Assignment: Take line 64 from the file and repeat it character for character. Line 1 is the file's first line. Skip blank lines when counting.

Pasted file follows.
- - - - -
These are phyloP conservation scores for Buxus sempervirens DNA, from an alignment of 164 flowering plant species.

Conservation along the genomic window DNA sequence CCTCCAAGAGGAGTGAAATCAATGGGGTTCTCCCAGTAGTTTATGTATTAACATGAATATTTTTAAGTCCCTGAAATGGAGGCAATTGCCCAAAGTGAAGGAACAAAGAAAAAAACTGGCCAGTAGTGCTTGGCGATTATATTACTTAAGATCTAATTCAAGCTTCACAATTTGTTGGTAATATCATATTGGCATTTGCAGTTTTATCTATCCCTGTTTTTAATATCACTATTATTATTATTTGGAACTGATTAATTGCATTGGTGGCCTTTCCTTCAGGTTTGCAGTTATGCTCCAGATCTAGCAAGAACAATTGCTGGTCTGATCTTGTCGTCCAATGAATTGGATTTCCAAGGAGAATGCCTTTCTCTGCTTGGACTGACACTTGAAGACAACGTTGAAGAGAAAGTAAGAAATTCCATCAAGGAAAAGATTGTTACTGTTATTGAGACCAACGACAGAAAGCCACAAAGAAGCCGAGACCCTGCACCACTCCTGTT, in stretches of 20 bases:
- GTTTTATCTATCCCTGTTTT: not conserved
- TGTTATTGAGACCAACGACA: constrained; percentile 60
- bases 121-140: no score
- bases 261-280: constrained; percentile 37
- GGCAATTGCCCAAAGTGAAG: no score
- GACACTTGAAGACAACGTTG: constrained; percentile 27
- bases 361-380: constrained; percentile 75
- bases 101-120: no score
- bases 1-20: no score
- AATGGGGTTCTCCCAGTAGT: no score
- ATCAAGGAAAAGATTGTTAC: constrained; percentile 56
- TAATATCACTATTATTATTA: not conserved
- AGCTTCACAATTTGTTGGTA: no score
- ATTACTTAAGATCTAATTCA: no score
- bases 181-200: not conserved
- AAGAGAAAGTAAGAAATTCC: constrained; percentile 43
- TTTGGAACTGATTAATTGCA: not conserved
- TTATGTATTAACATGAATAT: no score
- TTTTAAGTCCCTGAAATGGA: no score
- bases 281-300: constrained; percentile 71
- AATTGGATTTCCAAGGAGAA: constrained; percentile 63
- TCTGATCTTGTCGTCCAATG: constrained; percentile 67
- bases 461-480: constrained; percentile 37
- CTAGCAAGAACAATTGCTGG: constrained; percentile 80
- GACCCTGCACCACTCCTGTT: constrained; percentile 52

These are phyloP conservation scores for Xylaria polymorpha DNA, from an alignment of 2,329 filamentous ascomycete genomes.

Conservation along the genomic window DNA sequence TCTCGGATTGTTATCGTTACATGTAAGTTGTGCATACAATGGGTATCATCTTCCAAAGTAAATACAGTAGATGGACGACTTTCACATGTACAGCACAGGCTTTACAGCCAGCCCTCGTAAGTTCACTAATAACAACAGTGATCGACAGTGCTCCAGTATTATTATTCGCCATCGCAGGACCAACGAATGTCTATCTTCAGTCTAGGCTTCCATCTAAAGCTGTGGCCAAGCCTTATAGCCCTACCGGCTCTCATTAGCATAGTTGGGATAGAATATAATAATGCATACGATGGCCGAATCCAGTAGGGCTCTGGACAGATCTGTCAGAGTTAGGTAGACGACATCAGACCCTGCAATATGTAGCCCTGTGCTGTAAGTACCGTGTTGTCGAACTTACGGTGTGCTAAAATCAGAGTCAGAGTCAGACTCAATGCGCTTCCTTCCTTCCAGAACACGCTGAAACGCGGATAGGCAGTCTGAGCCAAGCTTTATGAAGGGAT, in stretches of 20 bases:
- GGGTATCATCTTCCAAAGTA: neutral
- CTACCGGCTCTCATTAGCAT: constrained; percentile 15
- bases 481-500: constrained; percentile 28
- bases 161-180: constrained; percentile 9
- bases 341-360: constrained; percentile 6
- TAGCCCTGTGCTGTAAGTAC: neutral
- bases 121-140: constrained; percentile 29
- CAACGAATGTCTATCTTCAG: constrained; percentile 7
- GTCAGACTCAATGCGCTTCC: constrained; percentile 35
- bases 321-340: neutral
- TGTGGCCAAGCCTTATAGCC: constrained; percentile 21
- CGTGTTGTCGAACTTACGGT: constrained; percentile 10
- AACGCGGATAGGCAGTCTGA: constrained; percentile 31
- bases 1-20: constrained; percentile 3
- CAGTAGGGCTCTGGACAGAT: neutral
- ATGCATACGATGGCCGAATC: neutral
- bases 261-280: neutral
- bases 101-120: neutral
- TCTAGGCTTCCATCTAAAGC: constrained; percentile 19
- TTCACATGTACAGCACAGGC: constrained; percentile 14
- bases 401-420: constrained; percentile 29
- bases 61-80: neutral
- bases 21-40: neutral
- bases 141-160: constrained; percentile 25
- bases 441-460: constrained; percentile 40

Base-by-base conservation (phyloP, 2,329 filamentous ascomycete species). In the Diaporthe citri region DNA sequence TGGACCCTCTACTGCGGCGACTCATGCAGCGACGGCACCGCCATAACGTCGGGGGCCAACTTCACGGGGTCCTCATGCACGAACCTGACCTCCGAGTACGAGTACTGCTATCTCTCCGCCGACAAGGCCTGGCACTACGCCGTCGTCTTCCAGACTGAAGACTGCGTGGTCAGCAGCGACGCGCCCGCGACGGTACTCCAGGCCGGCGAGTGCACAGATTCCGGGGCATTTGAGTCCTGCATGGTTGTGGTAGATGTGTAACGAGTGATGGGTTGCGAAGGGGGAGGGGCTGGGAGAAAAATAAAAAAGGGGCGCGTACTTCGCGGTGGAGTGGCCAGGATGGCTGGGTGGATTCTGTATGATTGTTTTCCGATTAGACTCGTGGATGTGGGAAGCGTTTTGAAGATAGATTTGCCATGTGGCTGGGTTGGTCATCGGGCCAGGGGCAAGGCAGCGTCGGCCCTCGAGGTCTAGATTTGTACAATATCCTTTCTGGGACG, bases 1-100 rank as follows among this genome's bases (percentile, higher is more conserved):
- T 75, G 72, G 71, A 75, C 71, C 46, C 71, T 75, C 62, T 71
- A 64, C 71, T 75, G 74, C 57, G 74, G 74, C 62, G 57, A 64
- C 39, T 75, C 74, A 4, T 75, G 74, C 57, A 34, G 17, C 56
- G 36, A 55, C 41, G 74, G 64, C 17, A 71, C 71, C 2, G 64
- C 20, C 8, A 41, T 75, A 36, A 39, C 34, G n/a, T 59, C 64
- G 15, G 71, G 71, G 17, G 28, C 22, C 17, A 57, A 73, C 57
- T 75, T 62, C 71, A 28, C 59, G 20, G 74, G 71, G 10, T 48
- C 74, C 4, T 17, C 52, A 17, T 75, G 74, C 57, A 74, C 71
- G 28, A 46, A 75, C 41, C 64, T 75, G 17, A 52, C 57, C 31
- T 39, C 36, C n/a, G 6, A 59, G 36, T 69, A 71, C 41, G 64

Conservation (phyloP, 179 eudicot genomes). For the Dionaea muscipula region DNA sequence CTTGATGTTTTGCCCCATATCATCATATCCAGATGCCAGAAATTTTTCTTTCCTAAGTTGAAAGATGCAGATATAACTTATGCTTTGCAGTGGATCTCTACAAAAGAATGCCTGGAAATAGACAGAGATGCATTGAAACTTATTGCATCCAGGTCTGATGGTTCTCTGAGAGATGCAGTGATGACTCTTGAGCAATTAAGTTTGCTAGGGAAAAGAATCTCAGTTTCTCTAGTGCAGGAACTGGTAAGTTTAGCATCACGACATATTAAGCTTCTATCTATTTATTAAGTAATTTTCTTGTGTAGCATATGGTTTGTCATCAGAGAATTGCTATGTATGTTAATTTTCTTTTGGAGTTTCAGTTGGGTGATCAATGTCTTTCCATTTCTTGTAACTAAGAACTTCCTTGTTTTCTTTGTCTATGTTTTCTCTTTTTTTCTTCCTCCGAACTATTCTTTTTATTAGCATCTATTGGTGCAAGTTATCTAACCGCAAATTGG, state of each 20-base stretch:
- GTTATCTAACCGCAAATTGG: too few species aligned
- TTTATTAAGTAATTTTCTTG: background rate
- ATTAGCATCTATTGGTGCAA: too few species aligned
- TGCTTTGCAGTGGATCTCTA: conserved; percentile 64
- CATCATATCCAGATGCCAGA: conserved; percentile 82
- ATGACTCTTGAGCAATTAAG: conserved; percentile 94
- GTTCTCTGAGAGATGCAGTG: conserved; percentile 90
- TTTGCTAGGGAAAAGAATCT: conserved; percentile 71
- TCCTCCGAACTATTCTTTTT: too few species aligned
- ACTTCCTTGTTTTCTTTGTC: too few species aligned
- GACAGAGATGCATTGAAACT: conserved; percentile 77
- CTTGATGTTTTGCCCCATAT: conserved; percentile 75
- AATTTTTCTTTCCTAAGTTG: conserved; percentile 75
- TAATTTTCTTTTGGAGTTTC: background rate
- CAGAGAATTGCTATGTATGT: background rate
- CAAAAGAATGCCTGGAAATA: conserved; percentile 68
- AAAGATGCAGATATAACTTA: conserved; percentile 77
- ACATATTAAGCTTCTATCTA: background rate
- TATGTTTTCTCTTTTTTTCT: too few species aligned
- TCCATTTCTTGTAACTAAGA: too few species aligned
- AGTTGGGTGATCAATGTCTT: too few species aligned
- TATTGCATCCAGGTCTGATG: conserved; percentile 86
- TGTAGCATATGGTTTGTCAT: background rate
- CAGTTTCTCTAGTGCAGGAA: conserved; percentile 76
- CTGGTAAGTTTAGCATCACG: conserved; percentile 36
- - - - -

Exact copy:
- G 28, A 46, A 75, C 41, C 64, T 75, G 17, A 52, C 57, C 31